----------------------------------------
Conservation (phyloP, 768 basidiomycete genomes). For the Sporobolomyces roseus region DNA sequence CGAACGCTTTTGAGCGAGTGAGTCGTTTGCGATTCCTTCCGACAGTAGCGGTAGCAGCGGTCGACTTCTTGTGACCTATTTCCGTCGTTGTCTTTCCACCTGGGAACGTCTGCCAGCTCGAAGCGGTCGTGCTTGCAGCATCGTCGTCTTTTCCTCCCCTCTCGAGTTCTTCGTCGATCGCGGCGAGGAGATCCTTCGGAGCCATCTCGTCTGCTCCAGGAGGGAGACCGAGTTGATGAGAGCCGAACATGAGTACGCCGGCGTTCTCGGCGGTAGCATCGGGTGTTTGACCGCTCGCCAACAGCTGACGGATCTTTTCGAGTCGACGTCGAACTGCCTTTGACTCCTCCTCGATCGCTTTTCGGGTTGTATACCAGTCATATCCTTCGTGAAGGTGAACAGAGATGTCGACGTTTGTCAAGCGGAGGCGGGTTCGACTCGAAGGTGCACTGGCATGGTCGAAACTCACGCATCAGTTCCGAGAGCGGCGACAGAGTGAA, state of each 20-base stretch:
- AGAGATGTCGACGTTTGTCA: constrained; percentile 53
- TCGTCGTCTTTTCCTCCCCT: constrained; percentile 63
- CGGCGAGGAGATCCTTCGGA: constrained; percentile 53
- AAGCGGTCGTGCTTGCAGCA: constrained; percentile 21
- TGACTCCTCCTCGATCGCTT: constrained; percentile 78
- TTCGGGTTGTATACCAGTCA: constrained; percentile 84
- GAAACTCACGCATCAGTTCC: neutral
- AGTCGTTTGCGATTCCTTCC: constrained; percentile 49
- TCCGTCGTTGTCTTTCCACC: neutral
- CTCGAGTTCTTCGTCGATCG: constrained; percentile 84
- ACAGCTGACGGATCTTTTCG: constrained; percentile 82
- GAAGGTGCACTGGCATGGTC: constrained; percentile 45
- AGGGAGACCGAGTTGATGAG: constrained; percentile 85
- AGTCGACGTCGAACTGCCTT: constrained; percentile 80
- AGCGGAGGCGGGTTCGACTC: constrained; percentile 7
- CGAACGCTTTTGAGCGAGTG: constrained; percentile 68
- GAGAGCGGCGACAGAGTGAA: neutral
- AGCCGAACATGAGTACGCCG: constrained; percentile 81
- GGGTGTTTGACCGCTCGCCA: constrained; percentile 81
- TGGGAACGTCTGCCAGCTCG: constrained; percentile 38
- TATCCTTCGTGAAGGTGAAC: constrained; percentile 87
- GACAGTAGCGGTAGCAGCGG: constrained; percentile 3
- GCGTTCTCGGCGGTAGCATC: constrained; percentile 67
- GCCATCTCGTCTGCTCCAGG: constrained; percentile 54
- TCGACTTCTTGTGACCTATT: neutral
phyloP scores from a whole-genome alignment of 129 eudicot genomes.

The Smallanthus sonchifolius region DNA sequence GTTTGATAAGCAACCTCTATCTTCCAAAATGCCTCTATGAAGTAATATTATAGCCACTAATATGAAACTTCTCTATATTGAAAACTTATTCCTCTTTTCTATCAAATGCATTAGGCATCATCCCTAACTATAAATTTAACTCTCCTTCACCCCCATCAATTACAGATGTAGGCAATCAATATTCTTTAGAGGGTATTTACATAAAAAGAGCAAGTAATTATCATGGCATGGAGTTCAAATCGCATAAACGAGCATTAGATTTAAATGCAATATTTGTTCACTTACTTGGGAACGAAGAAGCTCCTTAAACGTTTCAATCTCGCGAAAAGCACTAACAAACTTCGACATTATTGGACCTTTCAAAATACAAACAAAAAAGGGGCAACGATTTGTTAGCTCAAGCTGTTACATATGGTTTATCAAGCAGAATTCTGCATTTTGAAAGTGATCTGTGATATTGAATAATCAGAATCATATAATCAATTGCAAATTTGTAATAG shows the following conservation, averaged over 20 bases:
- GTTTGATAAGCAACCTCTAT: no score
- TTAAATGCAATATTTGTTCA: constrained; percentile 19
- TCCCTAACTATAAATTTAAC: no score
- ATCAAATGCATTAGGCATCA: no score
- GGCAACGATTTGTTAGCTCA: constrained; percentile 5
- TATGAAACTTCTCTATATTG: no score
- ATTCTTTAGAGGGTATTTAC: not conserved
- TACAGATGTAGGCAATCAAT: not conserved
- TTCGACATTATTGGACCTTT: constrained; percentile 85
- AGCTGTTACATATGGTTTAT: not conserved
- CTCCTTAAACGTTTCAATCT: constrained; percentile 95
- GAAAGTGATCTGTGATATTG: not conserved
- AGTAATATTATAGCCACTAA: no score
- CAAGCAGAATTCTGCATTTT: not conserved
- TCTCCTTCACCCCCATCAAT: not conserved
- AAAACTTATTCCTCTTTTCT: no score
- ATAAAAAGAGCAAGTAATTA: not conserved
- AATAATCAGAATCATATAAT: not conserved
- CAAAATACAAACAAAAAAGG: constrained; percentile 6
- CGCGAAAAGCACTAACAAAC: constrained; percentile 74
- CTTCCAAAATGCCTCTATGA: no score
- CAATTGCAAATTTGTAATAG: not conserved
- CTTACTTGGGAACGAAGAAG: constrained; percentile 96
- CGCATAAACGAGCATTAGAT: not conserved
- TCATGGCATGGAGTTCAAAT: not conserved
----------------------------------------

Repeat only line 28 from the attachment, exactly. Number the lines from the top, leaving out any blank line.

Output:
The Smallanthus sonchifolius region DNA sequence GTTTGATAAGCAACCTCTATCTTCCAAAATGCCTCTATGAAGTAATATTATAGCCACTAATATGAAACTTCTCTATATTGAAAACTTATTCCTCTTTTCTATCAAATGCATTAGGCATCATCCCTAACTATAAATTTAACTCTCCTTCACCCCCATCAATTACAGATGTAGGCAATCAATATTCTTTAGAGGGTATTTACATAAAAAGAGCAAGTAATTATCATGGCATGGAGTTCAAATCGCATAAACGAGCATTAGATTTAAATGCAATATTTGTTCACTTACTTGGGAACGAAGAAGCTCCTTAAACGTTTCAATCTCGCGAAAAGCACTAACAAACTTCGACATTATTGGACCTTTCAAAATACAAACAAAAAAGGGGCAACGATTTGTTAGCTCAAGCTGTTACATATGGTTTATCAAGCAGAATTCTGCATTTTGAAAGTGATCTGTGATATTGAATAATCAGAATCATATAATCAATTGCAAATTTGTAATAG shows the following conservation, averaged over 20 bases: